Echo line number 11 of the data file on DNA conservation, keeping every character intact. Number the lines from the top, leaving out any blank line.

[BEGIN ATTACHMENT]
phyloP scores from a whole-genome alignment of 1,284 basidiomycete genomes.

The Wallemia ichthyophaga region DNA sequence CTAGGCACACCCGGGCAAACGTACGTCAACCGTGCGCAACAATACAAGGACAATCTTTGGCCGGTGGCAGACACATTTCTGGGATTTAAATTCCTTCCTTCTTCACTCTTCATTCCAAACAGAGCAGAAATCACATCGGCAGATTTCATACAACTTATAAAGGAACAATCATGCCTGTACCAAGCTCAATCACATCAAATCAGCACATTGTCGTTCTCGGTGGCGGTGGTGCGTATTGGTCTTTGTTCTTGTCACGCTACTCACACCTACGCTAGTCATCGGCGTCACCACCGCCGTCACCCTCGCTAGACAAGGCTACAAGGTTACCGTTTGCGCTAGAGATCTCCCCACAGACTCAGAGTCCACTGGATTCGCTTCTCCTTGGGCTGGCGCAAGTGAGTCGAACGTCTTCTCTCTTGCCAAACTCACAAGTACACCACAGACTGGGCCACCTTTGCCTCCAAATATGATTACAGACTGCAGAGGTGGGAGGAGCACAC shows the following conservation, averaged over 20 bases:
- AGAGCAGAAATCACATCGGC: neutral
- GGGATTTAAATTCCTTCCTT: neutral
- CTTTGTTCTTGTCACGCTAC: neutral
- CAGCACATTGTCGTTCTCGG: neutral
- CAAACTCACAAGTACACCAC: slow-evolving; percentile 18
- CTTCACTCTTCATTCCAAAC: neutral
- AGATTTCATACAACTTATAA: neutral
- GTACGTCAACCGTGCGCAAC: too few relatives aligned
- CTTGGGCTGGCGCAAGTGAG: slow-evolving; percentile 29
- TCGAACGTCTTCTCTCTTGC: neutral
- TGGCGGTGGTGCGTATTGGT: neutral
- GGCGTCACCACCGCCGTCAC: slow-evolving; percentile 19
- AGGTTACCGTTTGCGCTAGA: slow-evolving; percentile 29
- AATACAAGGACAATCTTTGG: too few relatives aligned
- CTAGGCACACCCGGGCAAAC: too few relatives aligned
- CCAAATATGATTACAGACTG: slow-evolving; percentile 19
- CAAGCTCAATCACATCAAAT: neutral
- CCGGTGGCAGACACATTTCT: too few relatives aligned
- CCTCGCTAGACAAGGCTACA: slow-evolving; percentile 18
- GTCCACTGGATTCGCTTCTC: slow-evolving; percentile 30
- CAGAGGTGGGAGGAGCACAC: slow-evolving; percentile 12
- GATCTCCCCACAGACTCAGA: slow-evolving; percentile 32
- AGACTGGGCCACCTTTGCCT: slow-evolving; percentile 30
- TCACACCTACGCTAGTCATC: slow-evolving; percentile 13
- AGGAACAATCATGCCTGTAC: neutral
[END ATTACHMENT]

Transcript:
- CTTGGGCTGGCGCAAGTGAG: slow-evolving; percentile 29